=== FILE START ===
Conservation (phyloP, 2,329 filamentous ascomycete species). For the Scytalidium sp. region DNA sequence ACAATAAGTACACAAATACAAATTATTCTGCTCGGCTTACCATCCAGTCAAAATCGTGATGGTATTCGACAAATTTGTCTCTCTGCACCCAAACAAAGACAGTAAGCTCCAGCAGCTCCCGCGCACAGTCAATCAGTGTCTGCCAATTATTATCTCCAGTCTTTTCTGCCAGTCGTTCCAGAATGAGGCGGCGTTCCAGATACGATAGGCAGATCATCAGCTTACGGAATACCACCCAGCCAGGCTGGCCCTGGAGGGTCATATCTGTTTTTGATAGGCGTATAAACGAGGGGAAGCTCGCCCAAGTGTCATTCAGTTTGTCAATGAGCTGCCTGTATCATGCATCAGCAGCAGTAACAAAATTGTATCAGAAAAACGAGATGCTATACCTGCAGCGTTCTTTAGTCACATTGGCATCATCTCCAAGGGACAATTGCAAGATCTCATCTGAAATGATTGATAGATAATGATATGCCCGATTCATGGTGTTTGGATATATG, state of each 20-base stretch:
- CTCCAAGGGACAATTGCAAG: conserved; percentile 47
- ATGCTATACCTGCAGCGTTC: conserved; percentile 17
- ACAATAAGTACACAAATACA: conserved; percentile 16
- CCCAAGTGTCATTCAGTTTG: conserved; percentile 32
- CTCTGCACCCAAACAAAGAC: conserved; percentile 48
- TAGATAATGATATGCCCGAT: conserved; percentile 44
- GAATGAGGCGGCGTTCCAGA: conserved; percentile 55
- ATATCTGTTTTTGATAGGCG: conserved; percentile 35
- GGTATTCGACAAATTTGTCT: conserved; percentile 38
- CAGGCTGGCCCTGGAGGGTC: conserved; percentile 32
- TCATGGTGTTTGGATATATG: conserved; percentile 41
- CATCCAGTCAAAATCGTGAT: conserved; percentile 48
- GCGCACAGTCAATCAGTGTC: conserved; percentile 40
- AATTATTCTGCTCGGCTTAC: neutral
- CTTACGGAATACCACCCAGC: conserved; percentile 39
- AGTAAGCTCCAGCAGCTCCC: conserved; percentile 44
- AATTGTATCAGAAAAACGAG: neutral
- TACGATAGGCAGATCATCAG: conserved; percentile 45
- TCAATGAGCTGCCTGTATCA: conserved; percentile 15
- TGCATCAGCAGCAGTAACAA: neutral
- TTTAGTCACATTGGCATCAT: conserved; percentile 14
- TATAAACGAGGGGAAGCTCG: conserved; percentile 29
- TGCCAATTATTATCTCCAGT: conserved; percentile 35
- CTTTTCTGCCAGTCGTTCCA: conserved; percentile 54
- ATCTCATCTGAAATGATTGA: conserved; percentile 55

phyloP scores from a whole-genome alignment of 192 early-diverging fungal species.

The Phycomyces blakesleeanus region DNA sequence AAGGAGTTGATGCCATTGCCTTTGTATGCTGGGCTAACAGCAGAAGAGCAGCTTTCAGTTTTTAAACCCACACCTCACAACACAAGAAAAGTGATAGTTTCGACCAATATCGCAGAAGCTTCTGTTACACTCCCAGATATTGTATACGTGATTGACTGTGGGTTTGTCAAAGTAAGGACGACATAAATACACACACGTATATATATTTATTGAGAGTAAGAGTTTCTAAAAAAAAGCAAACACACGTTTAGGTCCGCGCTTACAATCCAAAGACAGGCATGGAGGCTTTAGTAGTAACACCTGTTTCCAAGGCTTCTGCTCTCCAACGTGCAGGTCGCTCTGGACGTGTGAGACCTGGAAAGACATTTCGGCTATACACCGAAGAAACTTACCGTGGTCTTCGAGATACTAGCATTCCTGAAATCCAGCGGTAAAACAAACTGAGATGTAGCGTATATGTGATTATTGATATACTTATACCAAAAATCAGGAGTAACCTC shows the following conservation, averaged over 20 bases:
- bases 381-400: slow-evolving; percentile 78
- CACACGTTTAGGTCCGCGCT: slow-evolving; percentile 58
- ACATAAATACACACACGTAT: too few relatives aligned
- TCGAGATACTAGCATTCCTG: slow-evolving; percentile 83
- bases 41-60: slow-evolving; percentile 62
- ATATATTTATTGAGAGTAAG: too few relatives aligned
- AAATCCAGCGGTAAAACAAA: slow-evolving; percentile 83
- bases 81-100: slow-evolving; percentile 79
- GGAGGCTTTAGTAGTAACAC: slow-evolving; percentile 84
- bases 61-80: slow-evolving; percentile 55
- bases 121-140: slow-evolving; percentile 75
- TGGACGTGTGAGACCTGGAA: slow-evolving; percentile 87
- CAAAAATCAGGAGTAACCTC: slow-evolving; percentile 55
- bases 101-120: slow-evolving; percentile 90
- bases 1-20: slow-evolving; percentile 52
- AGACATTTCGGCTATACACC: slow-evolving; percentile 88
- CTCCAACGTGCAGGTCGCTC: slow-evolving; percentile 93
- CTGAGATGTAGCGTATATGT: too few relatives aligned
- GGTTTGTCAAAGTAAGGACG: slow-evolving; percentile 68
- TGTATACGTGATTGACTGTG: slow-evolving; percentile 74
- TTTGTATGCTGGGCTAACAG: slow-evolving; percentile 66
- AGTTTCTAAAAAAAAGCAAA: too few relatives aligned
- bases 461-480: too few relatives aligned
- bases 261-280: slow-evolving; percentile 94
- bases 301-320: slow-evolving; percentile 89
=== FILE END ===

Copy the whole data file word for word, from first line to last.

Conservation (phyloP, 2,329 filamentous ascomycete species). For the Scytalidium sp. region DNA sequence ACAATAAGTACACAAATACAAATTATTCTGCTCGGCTTACCATCCAGTCAAAATCGTGATGGTATTCGACAAATTTGTCTCTCTGCACCCAAACAAAGACAGTAAGCTCCAGCAGCTCCCGCGCACAGTCAATCAGTGTCTGCCAATTATTATCTCCAGTCTTTTCTGCCAGTCGTTCCAGAATGAGGCGGCGTTCCAGATACGATAGGCAGATCATCAGCTTACGGAATACCACCCAGCCAGGCTGGCCCTGGAGGGTCATATCTGTTTTTGATAGGCGTATAAACGAGGGGAAGCTCGCCCAAGTGTCATTCAGTTTGTCAATGAGCTGCCTGTATCATGCATCAGCAGCAGTAACAAAATTGTATCAGAAAAACGAGATGCTATACCTGCAGCGTTCTTTAGTCACATTGGCATCATCTCCAAGGGACAATTGCAAGATCTCATCTGAAATGATTGATAGATAATGATATGCCCGATTCATGGTGTTTGGATATATG, state of each 20-base stretch:
- CTCCAAGGGACAATTGCAAG: conserved; percentile 47
- ATGCTATACCTGCAGCGTTC: conserved; percentile 17
- ACAATAAGTACACAAATACA: conserved; percentile 16
- CCCAAGTGTCATTCAGTTTG: conserved; percentile 32
- CTCTGCACCCAAACAAAGAC: conserved; percentile 48
- TAGATAATGATATGCCCGAT: conserved; percentile 44
- GAATGAGGCGGCGTTCCAGA: conserved; percentile 55
- ATATCTGTTTTTGATAGGCG: conserved; percentile 35
- GGTATTCGACAAATTTGTCT: conserved; percentile 38
- CAGGCTGGCCCTGGAGGGTC: conserved; percentile 32
- TCATGGTGTTTGGATATATG: conserved; percentile 41
- CATCCAGTCAAAATCGTGAT: conserved; percentile 48
- GCGCACAGTCAATCAGTGTC: conserved; percentile 40
- AATTATTCTGCTCGGCTTAC: neutral
- CTTACGGAATACCACCCAGC: conserved; percentile 39
- AGTAAGCTCCAGCAGCTCCC: conserved; percentile 44
- AATTGTATCAGAAAAACGAG: neutral
- TACGATAGGCAGATCATCAG: conserved; percentile 45
- TCAATGAGCTGCCTGTATCA: conserved; percentile 15
- TGCATCAGCAGCAGTAACAA: neutral
- TTTAGTCACATTGGCATCAT: conserved; percentile 14
- TATAAACGAGGGGAAGCTCG: conserved; percentile 29
- TGCCAATTATTATCTCCAGT: conserved; percentile 35
- CTTTTCTGCCAGTCGTTCCA: conserved; percentile 54
- ATCTCATCTGAAATGATTGA: conserved; percentile 55

phyloP scores from a whole-genome alignment of 192 early-diverging fungal species.

The Phycomyces blakesleeanus region DNA sequence AAGGAGTTGATGCCATTGCCTTTGTATGCTGGGCTAACAGCAGAAGAGCAGCTTTCAGTTTTTAAACCCACACCTCACAACACAAGAAAAGTGATAGTTTCGACCAATATCGCAGAAGCTTCTGTTACACTCCCAGATATTGTATACGTGATTGACTGTGGGTTTGTCAAAGTAAGGACGACATAAATACACACACGTATATATATTTATTGAGAGTAAGAGTTTCTAAAAAAAAGCAAACACACGTTTAGGTCCGCGCTTACAATCCAAAGACAGGCATGGAGGCTTTAGTAGTAACACCTGTTTCCAAGGCTTCTGCTCTCCAACGTGCAGGTCGCTCTGGACGTGTGAGACCTGGAAAGACATTTCGGCTATACACCGAAGAAACTTACCGTGGTCTTCGAGATACTAGCATTCCTGAAATCCAGCGGTAAAACAAACTGAGATGTAGCGTATATGTGATTATTGATATACTTATACCAAAAATCAGGAGTAACCTC shows the following conservation, averaged over 20 bases:
- bases 381-400: slow-evolving; percentile 78
- CACACGTTTAGGTCCGCGCT: slow-evolving; percentile 58
- ACATAAATACACACACGTAT: too few relatives aligned
- TCGAGATACTAGCATTCCTG: slow-evolving; percentile 83
- bases 41-60: slow-evolving; percentile 62
- ATATATTTATTGAGAGTAAG: too few relatives aligned
- AAATCCAGCGGTAAAACAAA: slow-evolving; percentile 83
- bases 81-100: slow-evolving; percentile 79
- GGAGGCTTTAGTAGTAACAC: slow-evolving; percentile 84
- bases 61-80: slow-evolving; percentile 55
- bases 121-140: slow-evolving; percentile 75
- TGGACGTGTGAGACCTGGAA: slow-evolving; percentile 87
- CAAAAATCAGGAGTAACCTC: slow-evolving; percentile 55
- bases 101-120: slow-evolving; percentile 90
- bases 1-20: slow-evolving; percentile 52
- AGACATTTCGGCTATACACC: slow-evolving; percentile 88
- CTCCAACGTGCAGGTCGCTC: slow-evolving; percentile 93
- CTGAGATGTAGCGTATATGT: too few relatives aligned
- GGTTTGTCAAAGTAAGGACG: slow-evolving; percentile 68
- TGTATACGTGATTGACTGTG: slow-evolving; percentile 74
- TTTGTATGCTGGGCTAACAG: slow-evolving; percentile 66
- AGTTTCTAAAAAAAAGCAAA: too few relatives aligned
- bases 461-480: too few relatives aligned
- bases 261-280: slow-evolving; percentile 94
- bases 301-320: slow-evolving; percentile 89